Objective: Relapsing-remitting multiple sclerosis (MS) is usually managed with disease modifying drugs (DMDs), most commonly administered via self-injection. The aim of this study was to estimate the influence that different treatment-related attributes have for MS patients on their choice of MS DMD device. By establishing the relative importance of these characteristics for patients it should be possible to better understand the acceptability of a given device and to optimize the development of future devices. Methods: A discrete choice experiment (DCE) survey was developed on the basis of a review of published literature. Attributes identified for inclusion in the survey were: ease of use; comfort of use; presence of additional functions, needle visibility; practicality and efficacy. Choice sets were presented as pairs of hypothetical treatments based upon a fractional factorial design. One-hundred device-using MS patients completed the survey online. Analysis was conducted using a mixed-logit approach. Results: Analysis of the DCE data revealed that all attributes significantly predicted treatment choice. Efficacy exhibited the largest effect on treatment selection and this provided context for understanding the magnitude of impact for the other attributes. Reducing the discomfort associated with device use and eliminating the necessity for assembly or drug reconstitution were highly valued. The addition of reminder and time-stamping functions, improved needlestick injury prevention, and reduction in device size were secondary concerns but still deemed desirable. Conclusion: Efficacy is of primary importance to MS patients, but characteristics of drug delivery devices can play an important role in treatment decision-making. Not all device characteristics could be included, and results are based upon 100 participants only. Findings suggest there is significant potential value in developing self-injection devices that are not only efficacious but also convenient and comfortable to use. Reducing barriers to adherence could potentially translate into improved treatment outcomes for patients with MS.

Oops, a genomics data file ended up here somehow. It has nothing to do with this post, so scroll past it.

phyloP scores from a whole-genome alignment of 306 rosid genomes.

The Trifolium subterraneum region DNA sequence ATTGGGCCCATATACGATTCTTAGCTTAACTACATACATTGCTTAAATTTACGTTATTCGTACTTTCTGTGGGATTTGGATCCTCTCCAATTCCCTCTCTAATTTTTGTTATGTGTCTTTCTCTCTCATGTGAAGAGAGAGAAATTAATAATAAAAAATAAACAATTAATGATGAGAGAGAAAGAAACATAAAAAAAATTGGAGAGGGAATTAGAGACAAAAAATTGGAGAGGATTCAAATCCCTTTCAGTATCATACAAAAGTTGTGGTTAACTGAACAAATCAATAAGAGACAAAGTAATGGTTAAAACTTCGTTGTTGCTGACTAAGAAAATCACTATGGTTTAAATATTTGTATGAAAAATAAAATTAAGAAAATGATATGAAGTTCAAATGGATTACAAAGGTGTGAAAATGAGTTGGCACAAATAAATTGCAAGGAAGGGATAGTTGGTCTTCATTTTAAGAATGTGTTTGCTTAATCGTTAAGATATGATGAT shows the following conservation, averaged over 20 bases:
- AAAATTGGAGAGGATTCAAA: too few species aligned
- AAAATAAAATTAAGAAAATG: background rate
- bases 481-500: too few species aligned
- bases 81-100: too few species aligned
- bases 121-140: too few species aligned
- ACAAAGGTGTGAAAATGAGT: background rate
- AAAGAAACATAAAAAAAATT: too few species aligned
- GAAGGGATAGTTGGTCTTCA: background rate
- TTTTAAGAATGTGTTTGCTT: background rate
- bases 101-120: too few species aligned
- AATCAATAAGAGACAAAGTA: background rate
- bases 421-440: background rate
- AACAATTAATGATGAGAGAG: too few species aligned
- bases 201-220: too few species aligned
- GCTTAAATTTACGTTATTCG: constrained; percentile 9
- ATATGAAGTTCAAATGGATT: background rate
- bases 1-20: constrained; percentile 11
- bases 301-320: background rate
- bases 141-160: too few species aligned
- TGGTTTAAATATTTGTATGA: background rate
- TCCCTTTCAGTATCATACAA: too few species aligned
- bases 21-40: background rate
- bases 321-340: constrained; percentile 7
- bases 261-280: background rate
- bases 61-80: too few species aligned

- Discrete choice experiment
- Health-related quality-of-life
- Multiple sclerosis
- Patient preference